Picture of Apollo 7 spacecraft
The Apollo 7 mission was launched on Oct. 11, 1968, carrying astronauts Donn Eisele, Walter Cunningham, and Walter Schirra, Jr., who had already flown on the Mercury and Gemini missions. It used a Saturn IB booster instead of the more powerful Saturn V, used for Apollo 11, which had not yet been extensively tested. It successfully accomplished all its objectives, giving NASA and the Apollo space program much confidence following the Apollo 1 disaster.
Apollo 7 spent eleven days making 163 orbits around Earth, proving that its command module would last long enough to make a trip to the Moon possible. The astronauts enjoyed its large cabin, compared to the cramped quarters of the Gemini spacecraft, but complained about the food and all caught colds. In space, a cold's symptoms are more severe because the mucus does not drain as easily from your head.
Apollo 7 also returned the first live television pictures from space. It earned public and government support for a mission to the Moon, accomplished by the Apollo 8 mission, only months later.
Shop Windows to the Universe Science Store!
Our online store
includes issues of NESTA's quarterly journal, The Earth Scientist
, full of classroom activities on different topics in Earth and space science, as well as books
on science education!
You might also be interested in:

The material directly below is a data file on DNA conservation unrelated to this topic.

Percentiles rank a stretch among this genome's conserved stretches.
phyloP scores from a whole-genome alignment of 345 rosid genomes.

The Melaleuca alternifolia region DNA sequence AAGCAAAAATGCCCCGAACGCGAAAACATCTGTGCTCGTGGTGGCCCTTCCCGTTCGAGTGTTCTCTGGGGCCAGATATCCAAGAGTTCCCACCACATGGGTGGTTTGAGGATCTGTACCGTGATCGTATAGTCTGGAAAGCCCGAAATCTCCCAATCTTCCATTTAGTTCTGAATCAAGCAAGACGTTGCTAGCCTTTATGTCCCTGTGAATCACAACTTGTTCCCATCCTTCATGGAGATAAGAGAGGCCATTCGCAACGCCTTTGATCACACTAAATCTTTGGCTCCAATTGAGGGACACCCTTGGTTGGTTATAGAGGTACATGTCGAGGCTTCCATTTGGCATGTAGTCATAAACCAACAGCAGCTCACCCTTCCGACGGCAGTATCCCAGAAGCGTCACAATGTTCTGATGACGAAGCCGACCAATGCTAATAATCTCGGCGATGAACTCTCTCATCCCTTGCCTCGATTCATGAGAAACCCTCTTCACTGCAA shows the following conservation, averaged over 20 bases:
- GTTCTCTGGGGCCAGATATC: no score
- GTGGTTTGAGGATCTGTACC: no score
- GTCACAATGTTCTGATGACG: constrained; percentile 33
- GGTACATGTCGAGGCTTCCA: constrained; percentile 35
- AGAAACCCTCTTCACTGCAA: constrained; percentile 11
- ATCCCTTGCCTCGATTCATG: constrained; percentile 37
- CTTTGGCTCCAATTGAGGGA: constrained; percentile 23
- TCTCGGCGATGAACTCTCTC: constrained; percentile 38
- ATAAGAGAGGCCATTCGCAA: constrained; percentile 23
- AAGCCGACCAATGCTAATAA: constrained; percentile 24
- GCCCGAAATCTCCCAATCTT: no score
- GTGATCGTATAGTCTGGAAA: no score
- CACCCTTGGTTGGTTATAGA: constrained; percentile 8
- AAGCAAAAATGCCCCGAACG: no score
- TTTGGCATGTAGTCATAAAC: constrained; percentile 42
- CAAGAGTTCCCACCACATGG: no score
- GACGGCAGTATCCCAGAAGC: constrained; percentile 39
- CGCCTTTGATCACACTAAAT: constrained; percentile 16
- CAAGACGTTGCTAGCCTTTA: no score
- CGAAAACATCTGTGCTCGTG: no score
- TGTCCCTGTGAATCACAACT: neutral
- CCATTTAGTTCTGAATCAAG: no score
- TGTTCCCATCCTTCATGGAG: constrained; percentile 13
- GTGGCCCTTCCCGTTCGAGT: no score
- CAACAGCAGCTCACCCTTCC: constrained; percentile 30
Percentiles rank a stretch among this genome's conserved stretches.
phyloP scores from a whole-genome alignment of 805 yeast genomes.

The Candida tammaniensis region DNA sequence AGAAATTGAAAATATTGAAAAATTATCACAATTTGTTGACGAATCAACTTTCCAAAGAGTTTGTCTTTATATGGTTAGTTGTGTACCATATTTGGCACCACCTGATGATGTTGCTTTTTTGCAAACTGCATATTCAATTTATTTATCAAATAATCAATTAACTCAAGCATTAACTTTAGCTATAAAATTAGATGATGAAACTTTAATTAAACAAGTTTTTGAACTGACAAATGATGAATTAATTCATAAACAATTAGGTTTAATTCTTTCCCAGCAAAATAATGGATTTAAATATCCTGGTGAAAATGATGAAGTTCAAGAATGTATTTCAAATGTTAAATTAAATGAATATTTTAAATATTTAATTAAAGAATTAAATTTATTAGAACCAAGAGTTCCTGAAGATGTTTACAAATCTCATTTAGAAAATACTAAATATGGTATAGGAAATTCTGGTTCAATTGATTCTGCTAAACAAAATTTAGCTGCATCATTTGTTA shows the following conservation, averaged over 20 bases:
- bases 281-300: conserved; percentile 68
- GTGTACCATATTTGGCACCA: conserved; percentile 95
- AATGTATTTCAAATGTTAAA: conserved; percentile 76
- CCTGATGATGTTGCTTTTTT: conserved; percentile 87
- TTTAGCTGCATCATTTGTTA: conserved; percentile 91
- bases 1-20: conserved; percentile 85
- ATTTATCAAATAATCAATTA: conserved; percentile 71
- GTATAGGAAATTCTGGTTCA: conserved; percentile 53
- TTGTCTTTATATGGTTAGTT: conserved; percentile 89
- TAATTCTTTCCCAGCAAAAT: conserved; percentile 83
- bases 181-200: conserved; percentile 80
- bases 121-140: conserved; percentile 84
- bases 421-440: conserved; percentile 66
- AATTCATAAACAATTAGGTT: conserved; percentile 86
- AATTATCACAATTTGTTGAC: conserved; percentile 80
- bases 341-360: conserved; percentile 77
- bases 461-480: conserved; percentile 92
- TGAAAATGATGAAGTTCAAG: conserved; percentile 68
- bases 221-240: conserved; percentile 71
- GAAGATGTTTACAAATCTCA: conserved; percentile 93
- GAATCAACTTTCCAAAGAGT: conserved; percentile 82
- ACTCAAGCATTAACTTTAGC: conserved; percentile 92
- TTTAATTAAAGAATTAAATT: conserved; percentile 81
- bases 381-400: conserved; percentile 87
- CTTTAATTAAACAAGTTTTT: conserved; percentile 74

Driven by a recent surge in space research, the Apollo program hoped to add to the accomplishments of the Lunar Orbiter and Surveyor missions of the late 1960's. Apollo 11 was the first mission to succeed...more
The Hubble Space Telescope (HST) was one of the most important exploration tools of the past two decades, and will continue to serve as a great resource well into the new millennium. The HST is credited...more
Apollo 12 survived a lightning strike during its launch on Nov. 14, 1969, and arrived at the Moon three days later. Astronauts Charles Conrad and Alan Bean descended to the surface, while Richard Gordon...more
Apollo 15 marked the start of a new series of missions from the Apollo space program, each capable of exploring more lunar terrain than ever before. Launched on July 26, 1971, Apollo 15 reached the Moon...more
NASA chose Deep Impact to be part of a special series called the Discovery Program on July 7, 1999. In May 2001, Deep Impact was given the "go" from NASA to start with mission development. Deep Impact...more
The Galileo spacecraft was launched on October 19, 1989. Galileo had two parts: an orbiter and a descent probe that parachuted into Jupiter's atmosphere. Galileo's primary mission was to explore the Jovian...more
During 1966 through 1967, five identical Lunar Orbiter spacecrafts were launched, with the purpose of mapping the Moon's surface and finding smooth, level terrain, in preparation for the Apollo and Surveyor...more